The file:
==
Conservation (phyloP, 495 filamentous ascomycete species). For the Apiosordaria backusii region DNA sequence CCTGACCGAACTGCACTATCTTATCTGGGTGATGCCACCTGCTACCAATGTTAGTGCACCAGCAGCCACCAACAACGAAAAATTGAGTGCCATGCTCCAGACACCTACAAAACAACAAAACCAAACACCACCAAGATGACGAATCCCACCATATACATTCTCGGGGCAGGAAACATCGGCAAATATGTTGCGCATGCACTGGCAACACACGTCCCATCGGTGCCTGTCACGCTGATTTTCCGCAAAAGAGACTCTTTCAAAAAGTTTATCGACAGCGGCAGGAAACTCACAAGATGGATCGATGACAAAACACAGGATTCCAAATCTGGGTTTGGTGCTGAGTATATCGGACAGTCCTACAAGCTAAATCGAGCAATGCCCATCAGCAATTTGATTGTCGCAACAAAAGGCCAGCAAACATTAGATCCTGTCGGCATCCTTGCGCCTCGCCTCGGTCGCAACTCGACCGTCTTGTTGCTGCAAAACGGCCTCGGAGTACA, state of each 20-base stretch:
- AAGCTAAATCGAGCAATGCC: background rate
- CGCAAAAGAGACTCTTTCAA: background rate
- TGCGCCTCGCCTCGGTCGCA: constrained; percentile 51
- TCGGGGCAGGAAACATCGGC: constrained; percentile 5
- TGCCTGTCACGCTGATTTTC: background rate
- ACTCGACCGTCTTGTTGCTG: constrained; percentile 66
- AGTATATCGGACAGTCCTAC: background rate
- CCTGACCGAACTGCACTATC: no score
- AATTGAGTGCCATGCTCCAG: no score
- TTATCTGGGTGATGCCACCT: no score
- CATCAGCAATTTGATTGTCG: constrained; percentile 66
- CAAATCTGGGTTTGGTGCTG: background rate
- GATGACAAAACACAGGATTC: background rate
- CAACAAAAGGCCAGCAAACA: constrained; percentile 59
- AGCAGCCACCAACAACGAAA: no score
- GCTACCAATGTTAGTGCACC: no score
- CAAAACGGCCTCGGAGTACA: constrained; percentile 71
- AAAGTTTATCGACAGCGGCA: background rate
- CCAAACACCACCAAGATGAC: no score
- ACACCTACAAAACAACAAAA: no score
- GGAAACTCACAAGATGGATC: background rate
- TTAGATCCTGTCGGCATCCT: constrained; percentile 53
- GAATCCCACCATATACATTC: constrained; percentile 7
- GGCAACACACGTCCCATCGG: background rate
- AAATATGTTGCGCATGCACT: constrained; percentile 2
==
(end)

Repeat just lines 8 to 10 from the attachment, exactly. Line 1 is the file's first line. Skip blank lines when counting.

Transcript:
- AGTATATCGGACAGTCCTAC: background rate
- CCTGACCGAACTGCACTATC: no score
- AATTGAGTGCCATGCTCCAG: no score